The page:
Where we are…

And so it begins….

Whenever I read something new before delving into in what the writer is trying to say I try to first understand where they are coming from.  In my opinion the authors of Cpt. 2-4 has a rather negative view on capitalism, or at least a very high opinion of the public at large. This colors the reading, and while some degree of personal flavor is inherent in all but the most technical of writing I feel the author s did a modest job of keeping focused and fair. In Cpt. 2 pg 4, “striking facts” having the majority of resources controlled by a small population of people is not new or solely the providence of capitalism, or the U.S.  but we get little in terms of historical context here, rather we are to be struck by how un-fair the numbers look ( and indeed are, my point being that this is nothing new).  They go on to say “The U.S. has the highest poverty rates and highest levels of economic inequality of any developed country, regardless of how one measures these.” I chose to measure them with the Gini index ( a statistical tool for measuring income inequality) see #1&2. This was a study that among other things found the 1999 Gini to around .504, very high, but not the highest of all developed countries (looking at you early 2000 Italy!). I could probably take pot-shots at these chapters for a few more pages, but all a wanted was an idea of where the authors were coming from, the narrative that they were trying to paint. This can also be garnered from word choices such as “in 2004 there were 31firearm murders a day” instead of: In 2004 there were 11624 gun homicides, I know 30*265 doesn’t =11624, I used the exact figure but the author wanted to make a point about violence.

So given where this book is coming from I have taken a lot of the “facts” with a grain of salt, that being said I find it hard to disagree with the finding.  The definition of the American economy and regulating systems is accurate and placed in a global and (although colored) historical context. The description of American culture is… limited, but the author  readily admits this: ”There are, of course, many other things one could say about American Society” ( and as a side note we are not the most religious by any measure as the author states, namely church attendance see Poland).  We are not free market, but we are close. It is true we have a huge amount of guns, and we use them more than just about anyone else.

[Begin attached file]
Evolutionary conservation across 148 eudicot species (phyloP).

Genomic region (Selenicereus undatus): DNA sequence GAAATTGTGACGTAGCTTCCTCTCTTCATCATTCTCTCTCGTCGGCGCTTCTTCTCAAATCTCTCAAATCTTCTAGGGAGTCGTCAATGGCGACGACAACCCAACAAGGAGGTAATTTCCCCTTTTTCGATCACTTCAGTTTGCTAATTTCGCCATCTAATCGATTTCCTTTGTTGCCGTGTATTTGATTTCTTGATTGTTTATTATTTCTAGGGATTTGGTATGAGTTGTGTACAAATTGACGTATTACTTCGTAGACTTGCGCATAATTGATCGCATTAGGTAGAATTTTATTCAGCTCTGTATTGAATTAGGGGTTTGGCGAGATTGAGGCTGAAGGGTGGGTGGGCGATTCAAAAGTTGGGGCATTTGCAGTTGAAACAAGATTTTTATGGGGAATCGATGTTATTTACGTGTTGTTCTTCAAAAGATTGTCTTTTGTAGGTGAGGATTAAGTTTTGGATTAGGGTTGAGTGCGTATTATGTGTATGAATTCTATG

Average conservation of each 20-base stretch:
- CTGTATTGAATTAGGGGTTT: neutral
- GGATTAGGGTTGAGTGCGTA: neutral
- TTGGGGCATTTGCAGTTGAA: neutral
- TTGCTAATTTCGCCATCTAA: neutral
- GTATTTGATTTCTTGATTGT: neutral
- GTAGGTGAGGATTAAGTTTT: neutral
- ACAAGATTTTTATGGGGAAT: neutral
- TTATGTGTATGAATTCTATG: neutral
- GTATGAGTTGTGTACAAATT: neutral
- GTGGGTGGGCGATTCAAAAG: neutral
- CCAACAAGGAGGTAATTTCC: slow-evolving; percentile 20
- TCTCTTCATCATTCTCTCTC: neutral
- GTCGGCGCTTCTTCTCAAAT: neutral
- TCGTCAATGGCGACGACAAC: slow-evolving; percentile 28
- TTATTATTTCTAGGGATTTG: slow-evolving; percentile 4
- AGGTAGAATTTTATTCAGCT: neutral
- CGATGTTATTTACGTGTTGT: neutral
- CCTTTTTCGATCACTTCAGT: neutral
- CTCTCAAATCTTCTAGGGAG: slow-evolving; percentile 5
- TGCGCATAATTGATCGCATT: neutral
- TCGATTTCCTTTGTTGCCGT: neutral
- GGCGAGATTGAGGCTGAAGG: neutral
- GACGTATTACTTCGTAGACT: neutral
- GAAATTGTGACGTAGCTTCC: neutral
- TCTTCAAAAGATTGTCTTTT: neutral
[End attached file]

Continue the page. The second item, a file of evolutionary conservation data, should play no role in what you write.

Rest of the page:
I was a bit surprised to read about our small “Big Labor”, I always assumed that the labor movement in the country was a bit larger, in hindsight though living in MA and working in a union shop has probably given me a warped view on just how large an impact organized labor has on our economy. In my shop (I work for a large multinational corporation) workers cannot be fired, or event disciplined without the direct involvement (and in most cases approval) of the union, among other protections.  I was also surprised to see them raise the point that workers (those of us that must have an income to survive) have no real freedom when it comes to working, that really all we have is a choice of whom to work for, that real freedom (in the positive sense) would be having the choice not to work at all, this is  a concept very near and dear to me, but I seldom see it discussed due to what it implies… (Workers are indeed not free, and are in fact being forced to work against their will, by trickery and indirect pressure, which is markedly better than slavery as we have known it, but on an ideological level they are for me very close.)

I liked the part on negative externalities; however the example I live to cite of this is the lost potential of current workers in jobs that do not benefit the public good.  The guy sweeping the floor is probably not going to cure cancer, but it is safe to assume he has more use than pushing a broom to society at large. The time he spends pushing that broom is a negative externality, cleaning floors  is (or at least will be soon) robot work. We would all be better served if he instead pursued academic or artistic interest, enriching the community at large. On the flip side we have seen over the last 50 years how cunning people can be when it comes to passing off cost to others in order to maximize profits, recently (5-12-2011) The Daily show did an interview with people in a Canadian town who were going to re-open the asbestos mine.  It gave a real life example of just how callous people can be when they are in pursuit of money.  The town manger’s rationalization was that the people living in India were hardier, so they would not suffer from mesothelioma. The costs of caring for all those people with cancer caused by his product will have to be shouldered by the Indian people and the Canadian town and company will have more profits as a result…

1.  http://emlab.berkeley.edu/~saez/kopczuk-saez-songQJE09SSA.pdf ( pg 43)

2.  http://en.wikipedia.org/wiki/Human_Poverty_Index

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Comments

  • acetheguy  On September 9, 2013 at 10:52 PM

    Feel free to comment ^^ just keep it respectful were all friends here.

    Like

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